FDA panel’s nod to CardioMEMS device is mixed, yet again

Atlanta-based CardioMEMS Inc., developer of an implantable wireless device that helps physicians monitor blood pressure in heart patients, may be breathing a little easier following a federal panel’s finding that another clinical trial shows its invention is safe.

It was a split decision, however, as the finding this week by the U.S. Food and Drug Administration’s Circulatory System Devices Advisory Panel did not provide any indication as to whether the paper-clip size device is any closer to FDA approval. Efforts to reach a spokesman for CardioMEMS on Friday were unsuccessful.

It was the FDA panel’s second split decision on the Champion HF Monitoring System, which wirelessly measures and monitors pulmonary artery pressure and heart rates in patients whose heart condition limits physical activity and breathing. Readings are sent to a database that helps physicians determine treatments — for example, dosages of diuretics and nitrates, which can rapidly reduce pressure.

CardioMEMS was founded in 2001 by cardiologist Jay Yadav and Mark Allen, a Georgia Tech nanotechnology professor. It has grown from a small office near Georgia Tech to a large laboratory on Technology Circle in northwest Atlanta.

In 2011, the 11-member FDA panel found that while the wireless device was safe in clinical trials, a majority of panel members weren’t convinced that it was effective or that the device’s benefits outweighed its risks. The split decision was based partly on the finding that CardioMEMS nurses had advised physicians treating patients in a clinical trial of the device, which some FDA panel members felt compromised positive results.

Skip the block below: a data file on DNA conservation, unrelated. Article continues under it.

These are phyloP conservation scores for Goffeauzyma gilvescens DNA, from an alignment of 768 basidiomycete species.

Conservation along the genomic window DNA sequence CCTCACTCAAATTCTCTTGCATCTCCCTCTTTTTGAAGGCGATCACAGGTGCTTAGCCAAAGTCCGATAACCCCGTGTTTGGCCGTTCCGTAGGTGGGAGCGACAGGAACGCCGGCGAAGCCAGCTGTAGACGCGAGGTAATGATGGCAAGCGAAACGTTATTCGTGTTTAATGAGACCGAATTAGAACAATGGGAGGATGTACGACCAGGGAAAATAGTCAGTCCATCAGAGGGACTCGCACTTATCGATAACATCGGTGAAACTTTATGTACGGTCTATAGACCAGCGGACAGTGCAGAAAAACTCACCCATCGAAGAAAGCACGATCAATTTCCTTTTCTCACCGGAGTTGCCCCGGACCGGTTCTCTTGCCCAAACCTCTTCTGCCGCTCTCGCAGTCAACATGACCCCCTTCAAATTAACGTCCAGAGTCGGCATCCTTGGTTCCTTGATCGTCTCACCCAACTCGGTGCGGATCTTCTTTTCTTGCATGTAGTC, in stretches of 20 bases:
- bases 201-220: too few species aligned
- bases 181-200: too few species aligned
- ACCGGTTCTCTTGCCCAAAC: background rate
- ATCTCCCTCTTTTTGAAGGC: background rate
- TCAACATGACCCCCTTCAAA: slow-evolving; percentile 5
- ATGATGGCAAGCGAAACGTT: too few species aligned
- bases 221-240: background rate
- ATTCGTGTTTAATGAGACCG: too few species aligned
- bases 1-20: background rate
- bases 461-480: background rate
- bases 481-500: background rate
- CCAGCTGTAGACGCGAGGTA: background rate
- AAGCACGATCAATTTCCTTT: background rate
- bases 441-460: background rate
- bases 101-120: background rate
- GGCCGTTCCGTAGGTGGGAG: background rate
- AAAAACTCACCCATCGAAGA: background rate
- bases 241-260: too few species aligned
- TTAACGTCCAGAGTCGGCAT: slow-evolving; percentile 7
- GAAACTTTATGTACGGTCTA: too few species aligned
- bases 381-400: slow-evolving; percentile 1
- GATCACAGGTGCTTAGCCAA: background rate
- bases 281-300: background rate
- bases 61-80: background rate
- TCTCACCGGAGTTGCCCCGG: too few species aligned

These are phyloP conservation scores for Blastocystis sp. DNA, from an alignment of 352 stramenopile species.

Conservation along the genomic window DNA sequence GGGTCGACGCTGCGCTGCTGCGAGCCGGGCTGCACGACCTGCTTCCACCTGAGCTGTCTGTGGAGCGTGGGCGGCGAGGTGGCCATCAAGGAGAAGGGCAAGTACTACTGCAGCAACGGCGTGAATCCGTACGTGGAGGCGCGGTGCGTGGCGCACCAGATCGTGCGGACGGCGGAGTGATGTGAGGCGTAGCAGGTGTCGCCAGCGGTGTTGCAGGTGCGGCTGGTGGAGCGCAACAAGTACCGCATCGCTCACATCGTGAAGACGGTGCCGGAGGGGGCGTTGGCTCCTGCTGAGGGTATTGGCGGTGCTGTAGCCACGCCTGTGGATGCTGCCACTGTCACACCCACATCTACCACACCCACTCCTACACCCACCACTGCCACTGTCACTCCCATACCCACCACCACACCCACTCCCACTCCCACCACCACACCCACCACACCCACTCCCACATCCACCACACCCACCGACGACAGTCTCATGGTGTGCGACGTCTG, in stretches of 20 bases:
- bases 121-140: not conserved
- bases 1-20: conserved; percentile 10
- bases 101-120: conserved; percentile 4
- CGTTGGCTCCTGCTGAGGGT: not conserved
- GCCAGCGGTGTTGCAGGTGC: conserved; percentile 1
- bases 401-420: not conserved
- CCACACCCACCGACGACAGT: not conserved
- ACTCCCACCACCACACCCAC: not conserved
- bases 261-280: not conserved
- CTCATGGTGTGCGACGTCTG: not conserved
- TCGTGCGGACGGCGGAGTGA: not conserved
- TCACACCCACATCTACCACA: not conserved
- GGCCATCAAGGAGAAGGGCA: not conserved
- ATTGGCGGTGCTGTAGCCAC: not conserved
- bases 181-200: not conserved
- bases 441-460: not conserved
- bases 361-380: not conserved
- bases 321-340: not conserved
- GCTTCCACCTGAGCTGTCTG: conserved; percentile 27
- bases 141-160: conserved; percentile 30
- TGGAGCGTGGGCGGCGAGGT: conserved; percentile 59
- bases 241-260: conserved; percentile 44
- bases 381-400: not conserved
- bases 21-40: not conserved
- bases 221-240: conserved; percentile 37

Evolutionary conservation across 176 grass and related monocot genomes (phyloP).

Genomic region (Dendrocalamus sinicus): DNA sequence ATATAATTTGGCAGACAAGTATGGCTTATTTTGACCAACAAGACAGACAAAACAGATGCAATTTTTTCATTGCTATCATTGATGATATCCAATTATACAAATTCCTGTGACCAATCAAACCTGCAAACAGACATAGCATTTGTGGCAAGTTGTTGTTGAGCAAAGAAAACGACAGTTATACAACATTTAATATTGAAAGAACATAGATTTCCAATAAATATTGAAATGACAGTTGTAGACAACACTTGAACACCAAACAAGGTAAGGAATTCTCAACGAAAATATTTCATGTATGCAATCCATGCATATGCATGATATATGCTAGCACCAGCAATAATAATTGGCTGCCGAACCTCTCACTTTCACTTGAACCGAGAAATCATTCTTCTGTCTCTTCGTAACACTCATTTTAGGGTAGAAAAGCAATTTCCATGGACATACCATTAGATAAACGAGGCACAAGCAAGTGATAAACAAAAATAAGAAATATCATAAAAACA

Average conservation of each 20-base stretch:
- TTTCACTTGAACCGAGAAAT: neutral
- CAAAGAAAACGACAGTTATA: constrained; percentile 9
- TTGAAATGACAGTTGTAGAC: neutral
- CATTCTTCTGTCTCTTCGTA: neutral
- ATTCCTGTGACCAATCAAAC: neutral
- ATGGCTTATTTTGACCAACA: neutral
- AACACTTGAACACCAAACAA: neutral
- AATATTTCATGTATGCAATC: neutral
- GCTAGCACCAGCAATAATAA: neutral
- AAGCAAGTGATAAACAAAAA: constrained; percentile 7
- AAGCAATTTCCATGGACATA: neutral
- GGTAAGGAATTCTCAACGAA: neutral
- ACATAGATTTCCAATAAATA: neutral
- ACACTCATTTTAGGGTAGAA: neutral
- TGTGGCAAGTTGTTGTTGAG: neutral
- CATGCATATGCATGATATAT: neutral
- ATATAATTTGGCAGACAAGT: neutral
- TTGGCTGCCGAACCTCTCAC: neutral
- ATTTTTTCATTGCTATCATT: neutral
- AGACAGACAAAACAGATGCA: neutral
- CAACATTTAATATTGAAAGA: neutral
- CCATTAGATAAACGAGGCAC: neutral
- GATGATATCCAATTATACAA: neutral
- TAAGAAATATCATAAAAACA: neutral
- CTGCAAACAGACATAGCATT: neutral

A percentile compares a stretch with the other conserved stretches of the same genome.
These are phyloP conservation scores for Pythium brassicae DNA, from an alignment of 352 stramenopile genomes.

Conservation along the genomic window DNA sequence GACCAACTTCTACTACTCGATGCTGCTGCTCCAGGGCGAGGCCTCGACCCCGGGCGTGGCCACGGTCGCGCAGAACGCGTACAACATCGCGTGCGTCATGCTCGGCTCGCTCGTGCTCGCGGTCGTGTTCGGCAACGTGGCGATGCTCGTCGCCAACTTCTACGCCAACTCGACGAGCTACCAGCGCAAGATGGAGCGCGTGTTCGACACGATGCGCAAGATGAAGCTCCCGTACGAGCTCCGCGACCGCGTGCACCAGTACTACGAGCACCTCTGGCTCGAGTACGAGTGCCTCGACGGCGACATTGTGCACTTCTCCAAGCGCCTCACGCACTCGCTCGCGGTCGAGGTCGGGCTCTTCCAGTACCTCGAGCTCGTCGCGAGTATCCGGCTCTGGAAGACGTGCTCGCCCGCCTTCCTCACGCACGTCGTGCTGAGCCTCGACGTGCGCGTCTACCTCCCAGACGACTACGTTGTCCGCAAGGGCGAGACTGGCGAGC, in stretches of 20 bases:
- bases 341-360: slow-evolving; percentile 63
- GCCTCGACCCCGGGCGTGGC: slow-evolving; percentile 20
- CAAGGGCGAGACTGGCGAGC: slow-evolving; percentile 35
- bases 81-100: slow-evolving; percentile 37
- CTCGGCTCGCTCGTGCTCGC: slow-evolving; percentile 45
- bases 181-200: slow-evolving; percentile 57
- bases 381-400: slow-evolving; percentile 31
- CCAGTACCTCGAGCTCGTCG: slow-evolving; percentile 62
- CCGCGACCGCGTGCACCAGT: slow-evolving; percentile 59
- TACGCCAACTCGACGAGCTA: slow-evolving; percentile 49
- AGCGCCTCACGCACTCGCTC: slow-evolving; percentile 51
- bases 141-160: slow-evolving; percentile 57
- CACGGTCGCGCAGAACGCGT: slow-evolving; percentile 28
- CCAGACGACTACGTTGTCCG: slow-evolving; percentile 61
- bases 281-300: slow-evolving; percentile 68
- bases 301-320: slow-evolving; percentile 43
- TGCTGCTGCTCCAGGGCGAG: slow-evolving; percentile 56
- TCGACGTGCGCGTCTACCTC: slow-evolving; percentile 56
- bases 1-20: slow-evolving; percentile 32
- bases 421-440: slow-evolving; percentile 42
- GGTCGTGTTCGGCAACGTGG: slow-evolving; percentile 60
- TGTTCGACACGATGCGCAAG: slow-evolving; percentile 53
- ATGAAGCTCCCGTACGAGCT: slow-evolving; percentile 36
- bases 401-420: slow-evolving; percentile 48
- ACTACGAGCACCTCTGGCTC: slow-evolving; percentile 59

According to an executive summary of the panel’s follow-up analysis, the device is still safe and a majority of members were convinced the benefits of the device outweighed any risks. A majority on the panel, however, still felt the device had not been proven to be effective in overall treatment of patents in the trial. While it helped reduce hospitalizations, “the clinical significance is less clear,” the report said.

According to the medical news site Healio.com, which cited several panel members, some were not convinced the second study was as thorough as it could have been, including the treatment effect on women. Others, however, found the device effective. Panel member Valluvan Jeevanandam called it “an excellent diagnostic tool.”

The latest finding is considered good news for St. Jude Medical Inc., which owns 19 percent of CardioMEMS and has an exclusive right to purchase the company. One analyst, Danielle Antalffy of Leerink Swann, told MarketWatch that the FDA panel’s finding makes it more likely the device will receive FDA approval. A St. Jude spokeswoman declined to comment to The Atlanta Journal-Constitution.

In August, Wells Fargo analyst Larry Biegelsen, who upgraded his buy recommendation on publicly traded St. Jude, said sales at privately held CardioMEMS could reach $259 million in 2017 if the device is approved, which would boost sales and earnings at St. Jude, assuming it exercises its option to buy the rest of the Atlanta company.

CardioMEMS has attracted more than $100 million in private investment and has received support from a state-backed nonprofit and about $700,000 from a publicly funded loan.